The CIA has had an interest in James Bond almost since its inception as a series of novels in the 1950s. The books were probably the first spy fiction to refer to the CIA by name and to depict them through the character of Felix Leiter. This led to a friendship between Ian Fleming and CIA bigwig Allen Dulles, who not only discussed with Fleming how the CIA were portrayed in the Bond novels but also sourced ideas from the books. The CIA has released relatively few internal documents about the Bond books and films but they do have a considerable number of open source records that shed light on their interest in the franchise.
The CIA’s James Bond documents
I searched through the CIA’s CREST database looking for records mentioning James Bond or his code-moniker 007 and came across dozens of entries. As part of a large scale FOIA request that I ended up having to pay for I obtained a large cache of historical CIA documents including the open source records on James Bond. They are primarily copies of media coverage where the phrase ‘James Bond’ or ‘007’ appears and as such very few of them are actually concerned with the films or books themselves.
Instead they are articles where James Bond is used as a reference point or metaphor for real life spy dramas. I monitor the term ‘James Bond’ via google alerts and the articles I get are somewhat more about the films, particularly in recent years given the endless speculation about who is going to replace Daniel Craig, but there are still plenty of pieces that use Bond as a pop cultural artefact – something everyone knows, a shorthand for the world of espionage.
The CIA’s open source records run from c.1964-1980 and the sources are everything from local and national newspapers to Playboy magazine. Good to know that in the glory days of Playboy the Agency were keeping tabs on what they were saying. As a result you could say this is the CIA’s own clip file, like that maintained by media organisations, but on a fictional spy. Only the CIA would even think to do such a thing (with the possible exception of MI5/MI6).
What the CIA’s James Bond documents say
A more in-depth look at this file is coming via ClandesTime but a few highlights are worth drawing out here. Some of the records are completely irrelevant and have nothing to do with the CIA, they are literally only included because they mention the world’s most famous spy. The most amusing of these is a story about Sean Connery directing a play titled ‘007 to Direct Broadway Play’. From the handwritten notes it seems the CIA were somewhat interested in the play itself – The Secret of the World by Ted Allen – but I cannot find out much about this play so I do not know why the Agency wanted to know about it.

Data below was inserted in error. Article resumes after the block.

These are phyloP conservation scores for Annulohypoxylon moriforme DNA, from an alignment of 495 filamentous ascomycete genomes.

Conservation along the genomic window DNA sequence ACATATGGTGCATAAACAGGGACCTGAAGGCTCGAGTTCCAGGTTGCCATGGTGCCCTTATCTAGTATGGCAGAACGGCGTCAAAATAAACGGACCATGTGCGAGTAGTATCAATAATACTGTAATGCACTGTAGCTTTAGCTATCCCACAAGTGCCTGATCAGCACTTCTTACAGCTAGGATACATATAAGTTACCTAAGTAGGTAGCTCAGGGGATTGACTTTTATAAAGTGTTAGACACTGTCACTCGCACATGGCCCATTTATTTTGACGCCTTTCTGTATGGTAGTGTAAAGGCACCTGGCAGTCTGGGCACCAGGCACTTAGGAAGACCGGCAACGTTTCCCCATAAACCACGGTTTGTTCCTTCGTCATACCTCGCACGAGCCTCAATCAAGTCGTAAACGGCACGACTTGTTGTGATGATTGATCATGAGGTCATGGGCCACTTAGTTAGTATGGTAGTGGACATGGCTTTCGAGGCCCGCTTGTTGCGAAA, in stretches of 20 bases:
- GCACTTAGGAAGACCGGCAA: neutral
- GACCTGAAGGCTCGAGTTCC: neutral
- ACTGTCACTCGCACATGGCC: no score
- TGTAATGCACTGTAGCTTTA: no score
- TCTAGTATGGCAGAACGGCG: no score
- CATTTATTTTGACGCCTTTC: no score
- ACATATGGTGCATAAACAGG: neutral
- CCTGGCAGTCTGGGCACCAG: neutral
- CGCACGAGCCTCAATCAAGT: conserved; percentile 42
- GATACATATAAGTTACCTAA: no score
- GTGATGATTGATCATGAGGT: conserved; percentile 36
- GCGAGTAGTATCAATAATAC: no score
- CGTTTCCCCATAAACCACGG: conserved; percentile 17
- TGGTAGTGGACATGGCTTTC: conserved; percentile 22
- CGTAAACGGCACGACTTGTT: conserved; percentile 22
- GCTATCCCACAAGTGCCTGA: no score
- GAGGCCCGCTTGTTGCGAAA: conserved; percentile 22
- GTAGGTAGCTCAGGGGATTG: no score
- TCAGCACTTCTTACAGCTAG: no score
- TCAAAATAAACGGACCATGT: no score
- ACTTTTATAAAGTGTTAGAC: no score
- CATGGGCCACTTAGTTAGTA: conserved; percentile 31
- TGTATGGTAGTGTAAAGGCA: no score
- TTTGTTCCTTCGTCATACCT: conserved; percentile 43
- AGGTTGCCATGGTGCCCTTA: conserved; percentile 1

Other stories concern the CIA directly and how they were represented in the media. One entry describes strange “leaks” which ‘could not have done more to more to undermine faith in the CIA if they had been designed for that purpose’ under the title ‘Even 007 May Goof Occasionally’.
Another article titled ‘CIA Doesn’t Want James Bond Types’ is about students protesting at a CIA recruitment table at a university and is an early example of what is now commonplace – using James Bond as ‘just fiction’ and contrasting him with real life spies. The TV series Spooks is frequently used in the exact same way, including in interviews with current and former MI5 agents.
Directly contradicting this are others records from the late 70s after the CIA had undergone serious public criticism from government investigations like the Church Committee. When Stansfield Turner was appointed Carter’s director of the CIA stories began appearing talking about him cleaning up the Agency and putting their dirty past behind them (ha! if only). One titled ‘Good Bye James Bond’ hammers this home and was likely a story encouraged or even created by the CIA themselves to try to mark a ‘new era’ under Turner.
Other records compare British double agent Kim Philby to Bond, showing the degree of doublethink and doublespeak around the James Bond meme. It was simultaneously used in contrast to the real-life CIA but in comparison to MI6, and then later became a metaphor for the CIA’s grisly past that they were – publicly, but not in reality – trying to put behind them. Various other articles about the ‘Real James Bond’ or the ‘American James Bond’ also highlight the bizarre contradictions around this meme.
My personal favourite entry is from a 1965 edition of Insider’s Newsletter where some clever satirist posted a Help Wanted notice asking for novelists to help the CIA in their propaganda efforts and saying to ‘APPLY BOX 007, Langley, VA’. It notes how the British and the Soviets were making great headway using spy fiction as propaganda and that the CIA were desperate to catch up, which isn’t entirely satirical.
I will soon be devoting an episode of ClandesTime to the relationship between the CIA and James Bond where I will go into this file more closely.